Mrs. Hutchinson

by Nathaniel Hawthorne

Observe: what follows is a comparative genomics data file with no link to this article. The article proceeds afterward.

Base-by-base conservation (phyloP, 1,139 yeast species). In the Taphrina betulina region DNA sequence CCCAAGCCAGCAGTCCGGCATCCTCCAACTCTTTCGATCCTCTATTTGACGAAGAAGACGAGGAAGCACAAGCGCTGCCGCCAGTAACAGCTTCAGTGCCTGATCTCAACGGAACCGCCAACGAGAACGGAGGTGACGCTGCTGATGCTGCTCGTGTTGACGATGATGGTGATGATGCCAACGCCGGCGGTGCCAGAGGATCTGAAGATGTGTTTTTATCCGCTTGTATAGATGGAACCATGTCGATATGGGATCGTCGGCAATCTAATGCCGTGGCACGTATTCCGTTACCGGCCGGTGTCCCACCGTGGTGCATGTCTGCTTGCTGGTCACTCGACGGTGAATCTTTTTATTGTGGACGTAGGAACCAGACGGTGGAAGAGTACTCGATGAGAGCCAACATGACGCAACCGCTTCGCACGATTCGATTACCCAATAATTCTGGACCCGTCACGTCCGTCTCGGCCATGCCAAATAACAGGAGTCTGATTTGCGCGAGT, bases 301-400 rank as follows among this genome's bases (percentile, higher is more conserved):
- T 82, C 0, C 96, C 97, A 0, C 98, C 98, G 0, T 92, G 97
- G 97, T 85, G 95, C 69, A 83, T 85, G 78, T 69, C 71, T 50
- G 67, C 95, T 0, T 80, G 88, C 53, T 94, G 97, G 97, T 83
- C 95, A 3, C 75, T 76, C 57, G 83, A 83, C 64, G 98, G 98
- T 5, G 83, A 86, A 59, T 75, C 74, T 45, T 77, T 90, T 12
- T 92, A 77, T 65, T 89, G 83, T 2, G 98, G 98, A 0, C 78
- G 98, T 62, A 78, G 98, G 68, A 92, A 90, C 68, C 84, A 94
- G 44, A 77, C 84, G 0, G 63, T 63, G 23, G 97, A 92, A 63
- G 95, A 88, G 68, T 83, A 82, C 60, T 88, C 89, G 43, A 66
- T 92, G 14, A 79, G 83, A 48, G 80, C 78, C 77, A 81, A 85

The character of this female suggests a train of thought which will form as natural an Introduction to her story, as most of the Prefaces to Gay's Fables, or the tales of Prior; besides that, the general soundness of the moral may excuse any want of present applicability. We will not look for a living resemblance of Mrs. Hutchinson, though the search might not be altogether fruitless. But there are portentous indications, changes gradually taking place in the habits and feelings of the gentle sex, which seem to threaten our posterity with many of those public women, whereof one was a burden too grievous for our fathers. The press, however, is now the medium through which feminine ambition chiefly manifests itself; and we will not anticipate the period (trusting to be gone hence ere it arrive) when fair orators shall be as numerous as the fair authors of our own day. The hastiest glance may show how much of the texture and body of cisatlantic literature is the work of those slender fingers from which only a light and fanciful embroidery has heretofore been required, that might sparkle upon the garment without enfeebling the web. Woman's intellect should never give the tone to that of man; and even her morality is not exactly the material for masculine virtue. A false liberality, which mistakes the strong division-lines of Nature for arbitrary distinctions, and a courtesy, which might polish criticism, but should never soften it, have done their best to add a girlish feebleness to the tottering infancy of our literature. The evil is likely to be a growing one. As yet, the great body of American women are a domestic race; but when a continuance of ill-judged incitements shall have turned their hearts away from the fireside, there are obvious circumstances which will render female pens more numerous and more prolific than those of men, though but equally encouraged; and (limited, of course, by the scanty support of the public, but increasing indefinitely within those limits) the ink-stained Amazons will expel their rivals by actual pressure, and petticoats wave triumphantly over all the field. But, allowing that such forebodings are slightly exaggerated, is it good for woman's self that the path of feverish hope, of tremulous success, of bitter and ignominious disappointment, should be left wide open to her? Is the prize worth her having, if she win it? Fame does not increase the peculiar respect which men pay to female excellence, and there is a delicacy (even in rude bosoms, where few would think to find it) that perceives, or fancies, a sort of impropriety in the display of woman's natal mind to the gaze of the world, with indications by which its inmost secrets may be searched out. In fine, criticism should examine with a stricter, instead of a more indulgent eye, the merits of females at its bar, because they are to justify themselves for an irregularity which men do not commit in appearing there; and woman, when she feels the impulse of genius like a command of Heaven within her, should be aware that she is relinquishing a part of the loveliness of her sex, and obey the inward voice with sorrowing reluctance, like the Arabian maid who bewailed the gift of prophecy. Hinting thus imperfectly at sentiments which may be developed on a future occasion, we proceed to consider the celebrated subject of this sketch.